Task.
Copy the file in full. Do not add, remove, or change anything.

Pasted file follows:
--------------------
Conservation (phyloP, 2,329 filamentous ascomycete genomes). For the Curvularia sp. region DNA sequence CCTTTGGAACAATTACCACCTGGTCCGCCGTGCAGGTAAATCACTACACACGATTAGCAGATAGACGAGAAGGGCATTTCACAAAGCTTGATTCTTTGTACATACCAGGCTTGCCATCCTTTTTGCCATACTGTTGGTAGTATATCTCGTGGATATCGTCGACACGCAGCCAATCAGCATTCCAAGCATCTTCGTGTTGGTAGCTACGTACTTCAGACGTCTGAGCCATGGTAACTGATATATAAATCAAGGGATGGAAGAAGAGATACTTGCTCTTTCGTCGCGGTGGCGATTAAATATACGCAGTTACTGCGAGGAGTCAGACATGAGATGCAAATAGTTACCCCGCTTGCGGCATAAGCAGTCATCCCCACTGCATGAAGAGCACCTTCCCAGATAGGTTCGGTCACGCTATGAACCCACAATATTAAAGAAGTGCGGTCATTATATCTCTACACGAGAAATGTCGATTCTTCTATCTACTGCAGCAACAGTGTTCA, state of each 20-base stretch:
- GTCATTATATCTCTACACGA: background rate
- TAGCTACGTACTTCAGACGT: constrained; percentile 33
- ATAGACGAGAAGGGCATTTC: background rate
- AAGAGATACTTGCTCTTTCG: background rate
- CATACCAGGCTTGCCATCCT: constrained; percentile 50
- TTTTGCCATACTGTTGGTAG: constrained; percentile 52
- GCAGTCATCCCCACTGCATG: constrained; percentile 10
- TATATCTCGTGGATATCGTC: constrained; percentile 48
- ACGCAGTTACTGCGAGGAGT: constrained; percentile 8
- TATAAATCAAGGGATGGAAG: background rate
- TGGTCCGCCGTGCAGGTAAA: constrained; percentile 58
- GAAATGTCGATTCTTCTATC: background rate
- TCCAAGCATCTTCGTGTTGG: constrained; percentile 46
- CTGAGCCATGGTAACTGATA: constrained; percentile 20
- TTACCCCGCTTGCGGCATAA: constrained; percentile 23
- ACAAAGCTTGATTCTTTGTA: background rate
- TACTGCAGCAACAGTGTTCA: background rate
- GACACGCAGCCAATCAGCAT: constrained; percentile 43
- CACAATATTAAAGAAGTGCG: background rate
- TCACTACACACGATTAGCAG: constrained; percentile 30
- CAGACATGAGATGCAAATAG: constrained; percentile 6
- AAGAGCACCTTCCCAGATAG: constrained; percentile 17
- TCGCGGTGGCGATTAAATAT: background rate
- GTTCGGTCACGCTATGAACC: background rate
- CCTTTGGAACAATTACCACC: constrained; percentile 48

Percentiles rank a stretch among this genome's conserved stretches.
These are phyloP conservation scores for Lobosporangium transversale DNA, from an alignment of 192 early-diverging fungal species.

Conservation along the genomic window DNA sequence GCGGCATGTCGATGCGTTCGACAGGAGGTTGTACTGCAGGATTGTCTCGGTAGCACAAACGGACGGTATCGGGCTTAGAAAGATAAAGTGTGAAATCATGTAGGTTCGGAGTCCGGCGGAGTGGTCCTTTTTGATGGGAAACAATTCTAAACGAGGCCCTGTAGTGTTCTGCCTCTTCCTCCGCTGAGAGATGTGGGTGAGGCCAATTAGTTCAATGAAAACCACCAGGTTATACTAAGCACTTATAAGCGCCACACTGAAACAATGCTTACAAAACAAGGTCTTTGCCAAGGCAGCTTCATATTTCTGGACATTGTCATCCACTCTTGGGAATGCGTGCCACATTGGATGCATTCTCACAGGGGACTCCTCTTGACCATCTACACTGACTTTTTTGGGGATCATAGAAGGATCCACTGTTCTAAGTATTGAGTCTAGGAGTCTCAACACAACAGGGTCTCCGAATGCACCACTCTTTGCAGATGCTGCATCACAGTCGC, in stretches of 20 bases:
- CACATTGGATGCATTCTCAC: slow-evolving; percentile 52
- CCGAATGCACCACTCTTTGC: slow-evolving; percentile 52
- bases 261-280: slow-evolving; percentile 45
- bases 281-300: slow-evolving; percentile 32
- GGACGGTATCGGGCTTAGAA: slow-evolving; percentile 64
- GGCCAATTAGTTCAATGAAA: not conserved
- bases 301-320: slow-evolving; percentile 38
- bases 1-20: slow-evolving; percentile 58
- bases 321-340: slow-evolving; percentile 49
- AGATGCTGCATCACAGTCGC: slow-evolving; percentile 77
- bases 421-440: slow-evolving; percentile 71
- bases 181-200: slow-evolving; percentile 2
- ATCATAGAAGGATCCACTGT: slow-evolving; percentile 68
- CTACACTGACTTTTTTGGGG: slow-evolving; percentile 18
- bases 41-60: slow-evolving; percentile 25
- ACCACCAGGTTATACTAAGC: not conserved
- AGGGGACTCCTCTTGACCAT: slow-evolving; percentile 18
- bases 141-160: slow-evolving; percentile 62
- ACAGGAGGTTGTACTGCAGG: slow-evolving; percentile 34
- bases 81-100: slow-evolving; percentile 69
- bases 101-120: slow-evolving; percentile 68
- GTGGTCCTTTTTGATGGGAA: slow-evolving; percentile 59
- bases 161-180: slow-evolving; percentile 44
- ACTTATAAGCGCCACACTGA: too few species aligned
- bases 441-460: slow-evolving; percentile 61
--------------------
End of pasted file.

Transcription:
Conservation (phyloP, 2,329 filamentous ascomycete genomes). For the Curvularia sp. region DNA sequence CCTTTGGAACAATTACCACCTGGTCCGCCGTGCAGGTAAATCACTACACACGATTAGCAGATAGACGAGAAGGGCATTTCACAAAGCTTGATTCTTTGTACATACCAGGCTTGCCATCCTTTTTGCCATACTGTTGGTAGTATATCTCGTGGATATCGTCGACACGCAGCCAATCAGCATTCCAAGCATCTTCGTGTTGGTAGCTACGTACTTCAGACGTCTGAGCCATGGTAACTGATATATAAATCAAGGGATGGAAGAAGAGATACTTGCTCTTTCGTCGCGGTGGCGATTAAATATACGCAGTTACTGCGAGGAGTCAGACATGAGATGCAAATAGTTACCCCGCTTGCGGCATAAGCAGTCATCCCCACTGCATGAAGAGCACCTTCCCAGATAGGTTCGGTCACGCTATGAACCCACAATATTAAAGAAGTGCGGTCATTATATCTCTACACGAGAAATGTCGATTCTTCTATCTACTGCAGCAACAGTGTTCA, state of each 20-base stretch:
- GTCATTATATCTCTACACGA: background rate
- TAGCTACGTACTTCAGACGT: constrained; percentile 33
- ATAGACGAGAAGGGCATTTC: background rate
- AAGAGATACTTGCTCTTTCG: background rate
- CATACCAGGCTTGCCATCCT: constrained; percentile 50
- TTTTGCCATACTGTTGGTAG: constrained; percentile 52
- GCAGTCATCCCCACTGCATG: constrained; percentile 10
- TATATCTCGTGGATATCGTC: constrained; percentile 48
- ACGCAGTTACTGCGAGGAGT: constrained; percentile 8
- TATAAATCAAGGGATGGAAG: background rate
- TGGTCCGCCGTGCAGGTAAA: constrained; percentile 58
- GAAATGTCGATTCTTCTATC: background rate
- TCCAAGCATCTTCGTGTTGG: constrained; percentile 46
- CTGAGCCATGGTAACTGATA: constrained; percentile 20
- TTACCCCGCTTGCGGCATAA: constrained; percentile 23
- ACAAAGCTTGATTCTTTGTA: background rate
- TACTGCAGCAACAGTGTTCA: background rate
- GACACGCAGCCAATCAGCAT: constrained; percentile 43
- CACAATATTAAAGAAGTGCG: background rate
- TCACTACACACGATTAGCAG: constrained; percentile 30
- CAGACATGAGATGCAAATAG: constrained; percentile 6
- AAGAGCACCTTCCCAGATAG: constrained; percentile 17
- TCGCGGTGGCGATTAAATAT: background rate
- GTTCGGTCACGCTATGAACC: background rate
- CCTTTGGAACAATTACCACC: constrained; percentile 48

Percentiles rank a stretch among this genome's conserved stretches.
These are phyloP conservation scores for Lobosporangium transversale DNA, from an alignment of 192 early-diverging fungal species.

Conservation along the genomic window DNA sequence GCGGCATGTCGATGCGTTCGACAGGAGGTTGTACTGCAGGATTGTCTCGGTAGCACAAACGGACGGTATCGGGCTTAGAAAGATAAAGTGTGAAATCATGTAGGTTCGGAGTCCGGCGGAGTGGTCCTTTTTGATGGGAAACAATTCTAAACGAGGCCCTGTAGTGTTCTGCCTCTTCCTCCGCTGAGAGATGTGGGTGAGGCCAATTAGTTCAATGAAAACCACCAGGTTATACTAAGCACTTATAAGCGCCACACTGAAACAATGCTTACAAAACAAGGTCTTTGCCAAGGCAGCTTCATATTTCTGGACATTGTCATCCACTCTTGGGAATGCGTGCCACATTGGATGCATTCTCACAGGGGACTCCTCTTGACCATCTACACTGACTTTTTTGGGGATCATAGAAGGATCCACTGTTCTAAGTATTGAGTCTAGGAGTCTCAACACAACAGGGTCTCCGAATGCACCACTCTTTGCAGATGCTGCATCACAGTCGC, in stretches of 20 bases:
- CACATTGGATGCATTCTCAC: slow-evolving; percentile 52
- CCGAATGCACCACTCTTTGC: slow-evolving; percentile 52
- bases 261-280: slow-evolving; percentile 45
- bases 281-300: slow-evolving; percentile 32
- GGACGGTATCGGGCTTAGAA: slow-evolving; percentile 64
- GGCCAATTAGTTCAATGAAA: not conserved
- bases 301-320: slow-evolving; percentile 38
- bases 1-20: slow-evolving; percentile 58
- bases 321-340: slow-evolving; percentile 49
- AGATGCTGCATCACAGTCGC: slow-evolving; percentile 77
- bases 421-440: slow-evolving; percentile 71
- bases 181-200: slow-evolving; percentile 2
- ATCATAGAAGGATCCACTGT: slow-evolving; percentile 68
- CTACACTGACTTTTTTGGGG: slow-evolving; percentile 18
- bases 41-60: slow-evolving; percentile 25
- ACCACCAGGTTATACTAAGC: not conserved
- AGGGGACTCCTCTTGACCAT: slow-evolving; percentile 18
- bases 141-160: slow-evolving; percentile 62
- ACAGGAGGTTGTACTGCAGG: slow-evolving; percentile 34
- bases 81-100: slow-evolving; percentile 69
- bases 101-120: slow-evolving; percentile 68
- GTGGTCCTTTTTGATGGGAA: slow-evolving; percentile 59
- bases 161-180: slow-evolving; percentile 44
- ACTTATAAGCGCCACACTGA: too few species aligned
- bases 441-460: slow-evolving; percentile 61